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Playtech is asking investors for £250 million to buy troubled trading firm Plus500

Gonzalo Arroyo Moreno/Getty ImagesPlus500 is a shirt sponsor of Athletico Madrid, whose player Guilherme Siqueira is pictured talking to Barcelona’s Lionel Messi, left.Playtech just announced plans to raise £250 million ($395.4 million) to fund its £459.6 million ($702.05 million) acquisition of troubled trading firm Plus500.
Gambling software maker Playtech is selling 29,050,000 new shares, equivalent to a 9.9% chunk of the company.
Playtech’s Israeli billionaire founder Teddy Sagi is buying 33.6% of the new shares through his investment vehicle Brickington, which currently owns 33.6% of Playtech.
The money raised from the shares sale will be put towards

all articles about plans here">plans to buy London-listed financial trading firm Plus500, as well as another possible acquisition in the space.
Playtech, which made its money selling online gaming software to the likes of Ladbrokes, says it has the option to buy another company but hasn’t named the business. The company recently moved into the trading space through the acquisition of TradeFX in April.
To recap, Plus500’s share price went into free fall last month after the UK’s regulator told the company its anti-money laundering checks weren’t up to scratch. The Israeli-headquartered company lets ordinary people make risky, leveraged bets on stocks and currencies through something called a contract for difference (CFD).
Plus500 had to freeze thousands of UK accounts in the wake of the regulator’s review and the company has been scrambling to fix its problems.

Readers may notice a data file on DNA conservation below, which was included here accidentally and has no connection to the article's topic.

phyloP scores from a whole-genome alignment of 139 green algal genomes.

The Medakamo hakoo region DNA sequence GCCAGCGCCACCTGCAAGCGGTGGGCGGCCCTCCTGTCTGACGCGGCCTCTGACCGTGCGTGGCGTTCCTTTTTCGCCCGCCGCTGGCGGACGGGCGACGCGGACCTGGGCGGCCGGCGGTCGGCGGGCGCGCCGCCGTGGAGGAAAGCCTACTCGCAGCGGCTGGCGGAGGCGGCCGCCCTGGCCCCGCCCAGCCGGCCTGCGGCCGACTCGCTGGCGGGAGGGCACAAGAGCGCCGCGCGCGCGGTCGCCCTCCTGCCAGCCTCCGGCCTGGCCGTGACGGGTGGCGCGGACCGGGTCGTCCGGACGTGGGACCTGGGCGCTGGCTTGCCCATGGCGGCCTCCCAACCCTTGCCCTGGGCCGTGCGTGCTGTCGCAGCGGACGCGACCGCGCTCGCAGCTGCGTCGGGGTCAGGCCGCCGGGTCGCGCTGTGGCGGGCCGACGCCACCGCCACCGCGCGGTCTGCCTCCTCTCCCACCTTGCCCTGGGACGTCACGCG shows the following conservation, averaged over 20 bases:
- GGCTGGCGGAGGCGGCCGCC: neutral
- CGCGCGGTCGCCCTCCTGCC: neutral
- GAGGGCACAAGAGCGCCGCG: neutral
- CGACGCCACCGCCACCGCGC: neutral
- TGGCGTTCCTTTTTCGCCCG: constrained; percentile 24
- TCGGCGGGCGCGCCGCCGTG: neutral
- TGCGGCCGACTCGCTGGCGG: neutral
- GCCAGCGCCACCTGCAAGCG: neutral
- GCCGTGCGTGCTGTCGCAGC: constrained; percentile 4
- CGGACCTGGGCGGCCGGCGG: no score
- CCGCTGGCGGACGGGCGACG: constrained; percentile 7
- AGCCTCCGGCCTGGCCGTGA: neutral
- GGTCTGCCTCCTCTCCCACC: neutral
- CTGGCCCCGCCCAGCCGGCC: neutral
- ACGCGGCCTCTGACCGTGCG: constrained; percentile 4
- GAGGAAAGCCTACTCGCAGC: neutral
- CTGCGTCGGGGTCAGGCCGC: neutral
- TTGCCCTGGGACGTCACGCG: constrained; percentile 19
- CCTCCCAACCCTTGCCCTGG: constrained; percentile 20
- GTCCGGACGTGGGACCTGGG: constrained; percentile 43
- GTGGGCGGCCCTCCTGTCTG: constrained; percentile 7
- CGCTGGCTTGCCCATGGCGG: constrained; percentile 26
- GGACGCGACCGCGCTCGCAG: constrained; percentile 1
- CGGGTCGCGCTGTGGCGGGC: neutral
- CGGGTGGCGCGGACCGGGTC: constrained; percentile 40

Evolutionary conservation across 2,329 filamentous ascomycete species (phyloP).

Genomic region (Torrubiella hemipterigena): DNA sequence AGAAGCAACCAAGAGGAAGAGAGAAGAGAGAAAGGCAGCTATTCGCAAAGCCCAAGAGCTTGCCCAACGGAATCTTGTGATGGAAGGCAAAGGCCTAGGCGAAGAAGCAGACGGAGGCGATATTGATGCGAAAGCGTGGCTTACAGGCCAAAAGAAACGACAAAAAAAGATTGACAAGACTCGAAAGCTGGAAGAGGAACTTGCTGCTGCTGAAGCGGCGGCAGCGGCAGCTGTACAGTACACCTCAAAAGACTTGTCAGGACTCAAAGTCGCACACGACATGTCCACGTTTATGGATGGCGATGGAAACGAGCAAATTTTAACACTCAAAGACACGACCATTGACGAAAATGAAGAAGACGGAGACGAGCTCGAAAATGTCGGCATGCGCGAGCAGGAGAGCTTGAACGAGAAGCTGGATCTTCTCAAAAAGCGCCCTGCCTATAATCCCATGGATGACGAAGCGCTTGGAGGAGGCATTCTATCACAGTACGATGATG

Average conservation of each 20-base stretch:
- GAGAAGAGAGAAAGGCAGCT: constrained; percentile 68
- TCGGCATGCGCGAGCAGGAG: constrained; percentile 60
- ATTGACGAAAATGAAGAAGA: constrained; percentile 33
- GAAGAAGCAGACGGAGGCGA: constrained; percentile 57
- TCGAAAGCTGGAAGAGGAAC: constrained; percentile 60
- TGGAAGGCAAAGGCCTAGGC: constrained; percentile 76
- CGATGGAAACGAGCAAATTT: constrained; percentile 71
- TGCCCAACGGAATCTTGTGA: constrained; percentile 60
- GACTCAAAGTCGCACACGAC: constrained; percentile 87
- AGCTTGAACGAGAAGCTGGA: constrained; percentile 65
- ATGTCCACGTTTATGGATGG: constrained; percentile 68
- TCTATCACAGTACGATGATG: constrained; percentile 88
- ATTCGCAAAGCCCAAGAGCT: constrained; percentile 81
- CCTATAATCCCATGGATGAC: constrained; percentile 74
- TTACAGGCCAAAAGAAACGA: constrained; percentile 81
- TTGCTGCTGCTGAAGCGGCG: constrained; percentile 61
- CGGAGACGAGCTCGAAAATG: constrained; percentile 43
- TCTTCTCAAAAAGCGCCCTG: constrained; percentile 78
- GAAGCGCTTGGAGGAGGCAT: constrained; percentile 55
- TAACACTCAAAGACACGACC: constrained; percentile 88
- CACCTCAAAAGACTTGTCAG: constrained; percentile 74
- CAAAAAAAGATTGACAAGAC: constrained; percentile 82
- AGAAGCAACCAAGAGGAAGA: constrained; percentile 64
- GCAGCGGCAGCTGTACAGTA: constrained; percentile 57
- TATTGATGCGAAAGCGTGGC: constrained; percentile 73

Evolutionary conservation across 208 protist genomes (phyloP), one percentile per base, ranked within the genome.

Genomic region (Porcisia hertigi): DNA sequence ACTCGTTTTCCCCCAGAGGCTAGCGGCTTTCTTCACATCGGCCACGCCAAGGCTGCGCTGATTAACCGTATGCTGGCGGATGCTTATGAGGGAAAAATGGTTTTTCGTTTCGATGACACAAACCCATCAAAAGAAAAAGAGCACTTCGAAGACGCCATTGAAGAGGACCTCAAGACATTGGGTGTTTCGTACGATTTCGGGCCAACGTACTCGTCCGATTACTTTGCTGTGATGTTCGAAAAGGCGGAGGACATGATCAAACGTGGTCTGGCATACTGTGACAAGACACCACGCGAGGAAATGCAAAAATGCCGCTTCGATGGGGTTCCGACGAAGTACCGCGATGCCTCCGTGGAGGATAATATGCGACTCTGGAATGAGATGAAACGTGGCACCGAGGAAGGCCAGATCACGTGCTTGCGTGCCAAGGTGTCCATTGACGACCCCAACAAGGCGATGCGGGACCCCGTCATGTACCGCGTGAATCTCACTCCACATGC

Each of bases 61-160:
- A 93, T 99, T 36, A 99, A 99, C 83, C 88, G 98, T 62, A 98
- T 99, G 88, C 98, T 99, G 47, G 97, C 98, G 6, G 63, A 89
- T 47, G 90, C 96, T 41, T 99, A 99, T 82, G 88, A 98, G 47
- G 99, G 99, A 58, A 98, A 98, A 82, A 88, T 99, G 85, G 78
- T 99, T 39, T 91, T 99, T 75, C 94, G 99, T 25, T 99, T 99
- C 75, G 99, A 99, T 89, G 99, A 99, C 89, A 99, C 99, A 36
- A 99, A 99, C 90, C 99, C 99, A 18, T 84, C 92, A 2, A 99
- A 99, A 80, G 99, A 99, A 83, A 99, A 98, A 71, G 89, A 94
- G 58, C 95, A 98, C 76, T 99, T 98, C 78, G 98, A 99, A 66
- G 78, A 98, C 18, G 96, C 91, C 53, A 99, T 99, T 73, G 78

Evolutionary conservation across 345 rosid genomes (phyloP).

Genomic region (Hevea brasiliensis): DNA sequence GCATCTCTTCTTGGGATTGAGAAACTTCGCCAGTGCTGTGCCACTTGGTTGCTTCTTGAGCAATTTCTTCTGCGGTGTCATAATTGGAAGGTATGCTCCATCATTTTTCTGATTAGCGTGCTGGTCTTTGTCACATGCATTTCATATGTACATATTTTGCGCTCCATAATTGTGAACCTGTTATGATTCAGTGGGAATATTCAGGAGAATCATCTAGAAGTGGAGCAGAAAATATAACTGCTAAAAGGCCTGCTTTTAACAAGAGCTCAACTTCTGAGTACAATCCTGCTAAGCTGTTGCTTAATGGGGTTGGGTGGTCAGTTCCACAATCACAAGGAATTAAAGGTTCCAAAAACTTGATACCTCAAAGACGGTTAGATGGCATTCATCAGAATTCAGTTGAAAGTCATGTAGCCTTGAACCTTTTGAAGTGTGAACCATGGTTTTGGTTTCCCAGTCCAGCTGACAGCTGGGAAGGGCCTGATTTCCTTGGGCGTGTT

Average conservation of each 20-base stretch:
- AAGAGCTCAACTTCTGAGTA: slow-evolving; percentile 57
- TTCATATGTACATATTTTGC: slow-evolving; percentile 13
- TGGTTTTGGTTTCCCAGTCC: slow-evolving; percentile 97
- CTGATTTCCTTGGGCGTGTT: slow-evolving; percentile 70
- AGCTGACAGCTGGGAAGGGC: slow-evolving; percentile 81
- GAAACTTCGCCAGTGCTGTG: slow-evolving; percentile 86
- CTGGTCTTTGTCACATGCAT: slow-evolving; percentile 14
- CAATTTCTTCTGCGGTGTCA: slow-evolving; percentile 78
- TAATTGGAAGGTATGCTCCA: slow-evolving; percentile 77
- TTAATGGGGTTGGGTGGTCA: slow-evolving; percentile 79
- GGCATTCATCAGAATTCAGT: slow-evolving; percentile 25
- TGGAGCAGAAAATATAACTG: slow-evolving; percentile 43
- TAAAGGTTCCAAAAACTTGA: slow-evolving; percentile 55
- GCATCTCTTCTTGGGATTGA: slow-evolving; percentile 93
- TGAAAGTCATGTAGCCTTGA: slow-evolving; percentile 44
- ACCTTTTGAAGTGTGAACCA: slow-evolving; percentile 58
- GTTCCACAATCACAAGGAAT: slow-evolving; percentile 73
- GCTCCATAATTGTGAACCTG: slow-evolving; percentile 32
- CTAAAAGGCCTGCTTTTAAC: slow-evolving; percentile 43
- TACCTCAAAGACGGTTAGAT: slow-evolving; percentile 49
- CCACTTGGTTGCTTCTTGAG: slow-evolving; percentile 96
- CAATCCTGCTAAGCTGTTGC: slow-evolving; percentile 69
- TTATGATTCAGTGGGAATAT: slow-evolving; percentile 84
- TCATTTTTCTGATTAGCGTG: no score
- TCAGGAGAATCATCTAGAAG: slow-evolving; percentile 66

Playtech swooped in with a low-ball bid at the start of the month. The fellow Israeli company’s offer is almost half the £862 million ($1.3 billion) Plus500 was worth before the crisis blew up.
Playtech’s offer for Plus500 has proved controversial. Hedge fund giant Odey Asset Management, Plus500’s biggest shareholder, says the offer is “an opportunistic bid exploiting current regulatory issues and risks.”
Odey Asset Management, headed by City of London supremo Crispin Odey, is sitting on 25% of Plus500 shares and plans to reject the offer.
Even if Odey does reject the bid, the takeover may still go ahead. As both companies are Israeli, the deal falls under Israeli takeover law which only requires 50.1% of shareholders to consent to the deal. Plus500’s management, who represent 35% of shares, have already approved the deal and they only need a further 15% of votes to get the deal done.
Meanwhile, a US hedge fund that has been attacking Plus500 claims the company is worth just 52p a share.


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